Sleep Problems Nightime Waking


Many children with ASDs not only have problems falling asleep, but they often awaken during the night and have difficult falling asleep again. Sometimes they play quietly in their bed until they become drowsy and fall asleep. One mother reported peeking in her son's bedroom late at night, and seeing him rocking with his eyes closed for nearly 10 minutes, then slumping to one side and resuming sleep. At other times children begin crying and screaming in the middle of the night until a parent comes to their room to see what is wrong, and they usually promptly stop crying. The problem from the child's vantage point is that they don't understand how long it will be until morning and they dislike being alone in their room. Children with ASDs have little sense of time. They have no idea how long it will be until the next event happens, such as when her mother is going to come into her room and get her up for breakfast.

LIGHT SLEEP PERIODS: In "Sleep Problems: Falling Asleep", I noted that the typical 90 minute cycle of light and deep sleep that is followed by 10 minutes of REM sleep. During the first stage of each 90 minute cycle the childs sleep is light, and the slightest noise or discomfort is likely to awaken them. A dog barking next door, pain caused by sleeping in an awkward position, or indigestion may be sufficient to awaken them. If a child falls asleep at 9pm, the next sleep cycle is likely to begin around 10:30pm, when they are especially likely to awaken. This happens again around midnight, at 1:30am, 3:00am, 4:30am and 6am. So a typical child will have 5 or 6 light sleep periods per night when they are particularly likely to awaken.

MUSIC TRANSITION CUE TO SLEEP: The main problem is not so much whether a child arouses briefly, but how to help them to fall asleep again. Most typical children are able to fall asleep again on their own. In "Sleep Problems: Falling Asleep" we suggested using a CD that plays relaxing bedtime music to the child as a sleep cue. Older children who have problems awakening can be taught to turn on the CD player again, that will provide the falling asleep cue, that facilitates resuming sleep. Another aid is a Progression Wake Up Clock sold by Hammacher and Schlemmer, which can also be set to operate in reverse, gradually diminishing light, producing a distinctive scent, and sound to transition the child into a relaxed slumber. Several nature sounds can be selected that become softer and turn off after 15 minutes. Either of these approaches will work, but the child needs to be taught how to turn the music or the clock on so the sequence begins. Most 4-6 year old children can learn to do this with several repetitions.

BEHAVIORAL APPROACHES: Some therapists conduct falling asleep exercises with 3-6 year olds to teach self-quieting. It is often difficult for children with ASD to engage in pretend play, but some children enjoy playing with dolls or action figures that can be a vehicle for "putting the baby to bed" exercises. Sleep preparation may be more effective if used in conjunction with one of the commercially available heart beat musical CDs, such as that available from BabyGotoSleep.Com which superimposes calming childrens songs on top of the rhythm of the human heartbeat. Controlled studies have demonstrated the heart beat-music combination effectively calms infants and promotes restful sleep.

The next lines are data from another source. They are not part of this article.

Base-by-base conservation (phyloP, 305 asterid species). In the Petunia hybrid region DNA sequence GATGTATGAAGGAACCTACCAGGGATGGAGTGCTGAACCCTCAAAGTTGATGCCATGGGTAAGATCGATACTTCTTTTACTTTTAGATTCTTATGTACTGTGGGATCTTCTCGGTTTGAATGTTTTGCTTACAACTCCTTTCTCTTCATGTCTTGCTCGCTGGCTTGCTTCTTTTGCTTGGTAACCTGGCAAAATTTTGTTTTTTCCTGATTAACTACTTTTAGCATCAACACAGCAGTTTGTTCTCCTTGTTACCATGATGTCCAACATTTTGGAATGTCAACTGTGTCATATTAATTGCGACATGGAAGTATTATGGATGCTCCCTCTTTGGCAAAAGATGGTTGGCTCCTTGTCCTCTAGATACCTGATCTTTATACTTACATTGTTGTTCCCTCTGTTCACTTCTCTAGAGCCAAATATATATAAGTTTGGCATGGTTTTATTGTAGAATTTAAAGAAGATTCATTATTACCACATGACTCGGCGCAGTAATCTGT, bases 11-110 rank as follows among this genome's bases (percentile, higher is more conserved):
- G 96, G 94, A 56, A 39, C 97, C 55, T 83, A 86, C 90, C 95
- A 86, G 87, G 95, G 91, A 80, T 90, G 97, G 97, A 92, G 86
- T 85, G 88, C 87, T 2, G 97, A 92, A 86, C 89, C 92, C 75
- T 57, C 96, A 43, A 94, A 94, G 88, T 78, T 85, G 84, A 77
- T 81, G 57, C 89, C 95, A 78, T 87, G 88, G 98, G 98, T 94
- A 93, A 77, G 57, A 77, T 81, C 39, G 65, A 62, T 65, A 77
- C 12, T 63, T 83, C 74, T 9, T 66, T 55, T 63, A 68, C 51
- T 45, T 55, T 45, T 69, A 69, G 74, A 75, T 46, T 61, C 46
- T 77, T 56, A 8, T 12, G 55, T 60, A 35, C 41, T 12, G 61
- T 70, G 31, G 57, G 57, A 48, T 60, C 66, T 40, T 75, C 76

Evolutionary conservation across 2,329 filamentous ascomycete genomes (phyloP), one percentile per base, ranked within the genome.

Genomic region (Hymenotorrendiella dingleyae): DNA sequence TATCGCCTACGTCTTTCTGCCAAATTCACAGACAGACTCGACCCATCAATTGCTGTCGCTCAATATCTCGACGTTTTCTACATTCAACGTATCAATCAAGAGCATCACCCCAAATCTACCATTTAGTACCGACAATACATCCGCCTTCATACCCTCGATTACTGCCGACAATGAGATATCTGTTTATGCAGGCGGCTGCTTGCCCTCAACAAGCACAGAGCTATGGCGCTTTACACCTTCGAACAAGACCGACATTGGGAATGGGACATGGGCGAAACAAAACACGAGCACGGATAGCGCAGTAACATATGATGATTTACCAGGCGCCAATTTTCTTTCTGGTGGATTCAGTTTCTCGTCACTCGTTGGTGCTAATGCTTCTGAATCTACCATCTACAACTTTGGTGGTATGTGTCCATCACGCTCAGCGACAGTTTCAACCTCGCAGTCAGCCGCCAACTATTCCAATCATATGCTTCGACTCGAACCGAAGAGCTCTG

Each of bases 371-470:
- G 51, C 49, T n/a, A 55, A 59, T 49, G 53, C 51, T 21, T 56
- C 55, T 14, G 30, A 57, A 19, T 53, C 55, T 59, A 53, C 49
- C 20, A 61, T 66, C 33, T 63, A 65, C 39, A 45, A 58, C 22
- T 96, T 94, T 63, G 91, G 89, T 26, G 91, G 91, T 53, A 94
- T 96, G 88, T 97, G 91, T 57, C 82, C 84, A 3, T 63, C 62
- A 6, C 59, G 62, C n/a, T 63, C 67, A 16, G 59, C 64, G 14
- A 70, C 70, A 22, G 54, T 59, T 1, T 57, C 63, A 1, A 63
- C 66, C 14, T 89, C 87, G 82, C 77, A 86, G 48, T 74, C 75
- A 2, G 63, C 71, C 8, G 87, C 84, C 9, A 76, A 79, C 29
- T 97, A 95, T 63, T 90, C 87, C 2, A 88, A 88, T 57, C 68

By practicing "putting the baby to bed" and then asking the child to lie down as well and listen to the CD, the music becomes a cue associated with falling asleep. Once the child has had 3-4 practice sessions preparing for nap time using the putting the baby to bed routine while listening to the CD, they can be asked to push the ON button on the CD player when they go to bed at night. After several repetitions demonstrating that they can turn on the CD player, they can then be encouraged to push the button if they wake up during the night.

Though the music is very quiet, if parents are concerned about awakening a sibling who shares the same bedroom, under the pillow speakers are available so only the child with ASD hears the music and heart beat. Older high functioning children can take advantage of relaxation therapy exercises similar to those used with typical children. Books and CDs are available from commercial distributors such as Barnes and Noble or Amazon. A child who successfully sleeps through the night or awakens but does not cry or scream should be rewarded in the morning with a favorite treat for breakfast.

MEDICATIONS: Most sleep medications are designed to encourage falling asleep but are not intended to maintain sleep throughout the night. Long acting melatonin appears to produce longer lasting sleep, but there have been insufficient studies to clearly demonstrate that. Atarax is an antihistamine with sedative properties with effects that typically last 4-6 hours, which may make it better choice for a child who awakens during the night, though no controlled studies are available. After several months, many pediatricians taper or discontinue sleep medications for young children assuming they have established more regular sleep patterns.


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